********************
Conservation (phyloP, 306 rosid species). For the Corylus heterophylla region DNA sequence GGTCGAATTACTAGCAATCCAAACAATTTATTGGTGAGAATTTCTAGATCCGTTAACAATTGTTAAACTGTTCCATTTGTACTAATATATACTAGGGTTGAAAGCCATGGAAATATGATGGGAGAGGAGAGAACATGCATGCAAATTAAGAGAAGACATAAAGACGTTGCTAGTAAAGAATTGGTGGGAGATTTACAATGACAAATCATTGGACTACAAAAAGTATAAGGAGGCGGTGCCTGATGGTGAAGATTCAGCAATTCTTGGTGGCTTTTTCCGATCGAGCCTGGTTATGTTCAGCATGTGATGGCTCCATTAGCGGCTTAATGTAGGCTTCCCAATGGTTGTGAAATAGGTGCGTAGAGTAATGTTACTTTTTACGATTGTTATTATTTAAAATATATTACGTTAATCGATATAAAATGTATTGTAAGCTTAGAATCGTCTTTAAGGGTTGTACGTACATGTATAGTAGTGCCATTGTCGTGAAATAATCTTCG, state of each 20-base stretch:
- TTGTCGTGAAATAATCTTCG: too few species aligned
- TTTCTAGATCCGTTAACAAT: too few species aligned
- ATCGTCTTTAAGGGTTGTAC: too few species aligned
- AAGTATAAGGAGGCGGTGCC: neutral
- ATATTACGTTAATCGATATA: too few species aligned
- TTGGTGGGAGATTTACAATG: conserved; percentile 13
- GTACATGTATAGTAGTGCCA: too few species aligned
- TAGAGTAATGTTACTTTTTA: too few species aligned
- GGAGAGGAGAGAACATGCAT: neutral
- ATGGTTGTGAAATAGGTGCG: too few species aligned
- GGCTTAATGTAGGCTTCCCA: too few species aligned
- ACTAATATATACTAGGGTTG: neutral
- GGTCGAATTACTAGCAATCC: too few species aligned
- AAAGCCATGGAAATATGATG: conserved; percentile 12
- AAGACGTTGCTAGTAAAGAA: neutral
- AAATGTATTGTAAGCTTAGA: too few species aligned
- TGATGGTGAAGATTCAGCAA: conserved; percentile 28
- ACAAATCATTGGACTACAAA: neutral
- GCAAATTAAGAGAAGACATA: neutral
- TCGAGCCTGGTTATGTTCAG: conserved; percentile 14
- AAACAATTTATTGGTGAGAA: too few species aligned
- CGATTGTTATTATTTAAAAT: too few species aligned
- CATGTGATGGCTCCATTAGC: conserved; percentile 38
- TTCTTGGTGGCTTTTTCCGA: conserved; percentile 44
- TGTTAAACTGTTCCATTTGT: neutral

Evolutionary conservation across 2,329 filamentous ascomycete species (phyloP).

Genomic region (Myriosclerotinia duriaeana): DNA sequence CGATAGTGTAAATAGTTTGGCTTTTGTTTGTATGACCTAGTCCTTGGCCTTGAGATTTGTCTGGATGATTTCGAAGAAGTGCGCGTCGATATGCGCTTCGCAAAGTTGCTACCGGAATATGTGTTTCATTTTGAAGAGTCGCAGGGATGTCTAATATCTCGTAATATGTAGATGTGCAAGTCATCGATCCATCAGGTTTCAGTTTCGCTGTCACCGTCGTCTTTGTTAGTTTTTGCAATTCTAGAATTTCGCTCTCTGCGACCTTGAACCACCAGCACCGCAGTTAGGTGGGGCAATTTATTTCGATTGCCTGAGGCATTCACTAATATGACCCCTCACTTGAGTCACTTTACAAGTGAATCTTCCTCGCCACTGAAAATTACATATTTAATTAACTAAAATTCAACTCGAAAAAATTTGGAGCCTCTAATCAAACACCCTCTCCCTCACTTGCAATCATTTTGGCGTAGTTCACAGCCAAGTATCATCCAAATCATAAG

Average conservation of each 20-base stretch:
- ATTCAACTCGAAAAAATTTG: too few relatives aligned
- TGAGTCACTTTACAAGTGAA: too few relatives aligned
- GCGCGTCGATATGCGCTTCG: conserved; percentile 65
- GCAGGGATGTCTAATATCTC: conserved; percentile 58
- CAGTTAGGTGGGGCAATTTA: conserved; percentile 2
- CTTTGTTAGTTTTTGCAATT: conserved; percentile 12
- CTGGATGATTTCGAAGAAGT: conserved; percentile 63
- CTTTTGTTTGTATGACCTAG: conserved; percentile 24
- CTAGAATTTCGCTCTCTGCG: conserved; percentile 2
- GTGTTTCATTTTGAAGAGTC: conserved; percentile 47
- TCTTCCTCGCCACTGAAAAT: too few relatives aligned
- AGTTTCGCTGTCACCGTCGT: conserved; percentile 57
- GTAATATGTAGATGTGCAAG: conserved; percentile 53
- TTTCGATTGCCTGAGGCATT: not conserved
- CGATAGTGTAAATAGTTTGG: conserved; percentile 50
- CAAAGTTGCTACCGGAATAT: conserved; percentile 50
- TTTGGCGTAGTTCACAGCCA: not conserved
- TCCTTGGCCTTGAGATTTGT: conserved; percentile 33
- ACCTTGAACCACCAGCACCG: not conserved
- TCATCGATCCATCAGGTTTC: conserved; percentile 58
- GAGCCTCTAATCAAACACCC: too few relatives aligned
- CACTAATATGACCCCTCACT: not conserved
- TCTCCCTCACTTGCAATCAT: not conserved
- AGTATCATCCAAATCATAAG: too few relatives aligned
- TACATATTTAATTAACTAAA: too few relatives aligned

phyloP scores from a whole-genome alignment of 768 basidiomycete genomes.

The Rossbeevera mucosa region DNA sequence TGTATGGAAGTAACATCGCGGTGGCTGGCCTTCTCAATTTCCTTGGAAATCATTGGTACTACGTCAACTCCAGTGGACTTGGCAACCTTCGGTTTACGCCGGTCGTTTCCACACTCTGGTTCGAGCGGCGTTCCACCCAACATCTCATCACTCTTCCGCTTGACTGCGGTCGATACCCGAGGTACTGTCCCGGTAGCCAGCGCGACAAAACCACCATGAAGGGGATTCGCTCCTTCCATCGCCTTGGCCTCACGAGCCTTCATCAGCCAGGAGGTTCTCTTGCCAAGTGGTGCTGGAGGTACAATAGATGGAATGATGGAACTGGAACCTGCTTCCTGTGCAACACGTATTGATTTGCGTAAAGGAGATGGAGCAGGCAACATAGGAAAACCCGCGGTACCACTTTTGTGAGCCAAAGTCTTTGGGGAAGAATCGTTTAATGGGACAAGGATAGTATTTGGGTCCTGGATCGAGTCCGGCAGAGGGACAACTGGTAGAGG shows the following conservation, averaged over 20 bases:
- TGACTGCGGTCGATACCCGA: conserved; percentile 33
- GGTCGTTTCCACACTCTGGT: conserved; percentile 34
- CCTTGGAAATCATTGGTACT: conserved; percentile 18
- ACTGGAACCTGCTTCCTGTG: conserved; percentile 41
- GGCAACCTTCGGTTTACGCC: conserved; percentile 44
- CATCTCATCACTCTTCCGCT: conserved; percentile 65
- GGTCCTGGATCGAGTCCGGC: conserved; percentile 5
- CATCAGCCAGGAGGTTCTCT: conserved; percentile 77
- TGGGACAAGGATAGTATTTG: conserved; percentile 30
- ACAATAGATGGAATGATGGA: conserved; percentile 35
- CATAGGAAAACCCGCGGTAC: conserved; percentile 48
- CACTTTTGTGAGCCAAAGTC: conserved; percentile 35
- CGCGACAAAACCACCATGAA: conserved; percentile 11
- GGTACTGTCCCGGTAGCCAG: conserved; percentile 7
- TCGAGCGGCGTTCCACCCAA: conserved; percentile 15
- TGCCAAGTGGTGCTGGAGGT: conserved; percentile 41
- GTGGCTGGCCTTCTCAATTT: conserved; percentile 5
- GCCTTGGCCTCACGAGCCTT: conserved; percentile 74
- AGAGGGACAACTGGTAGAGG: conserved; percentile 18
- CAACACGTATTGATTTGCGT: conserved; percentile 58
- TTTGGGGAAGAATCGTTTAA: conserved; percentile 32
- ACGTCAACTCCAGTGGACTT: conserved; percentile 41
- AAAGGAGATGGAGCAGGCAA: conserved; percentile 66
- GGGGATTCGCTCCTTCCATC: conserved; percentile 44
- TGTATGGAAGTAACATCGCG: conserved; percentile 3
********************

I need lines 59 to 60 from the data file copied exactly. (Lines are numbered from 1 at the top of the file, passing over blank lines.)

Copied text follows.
- CCTTGGAAATCATTGGTACT: conserved; percentile 18
- ACTGGAACCTGCTTCCTGTG: conserved; percentile 41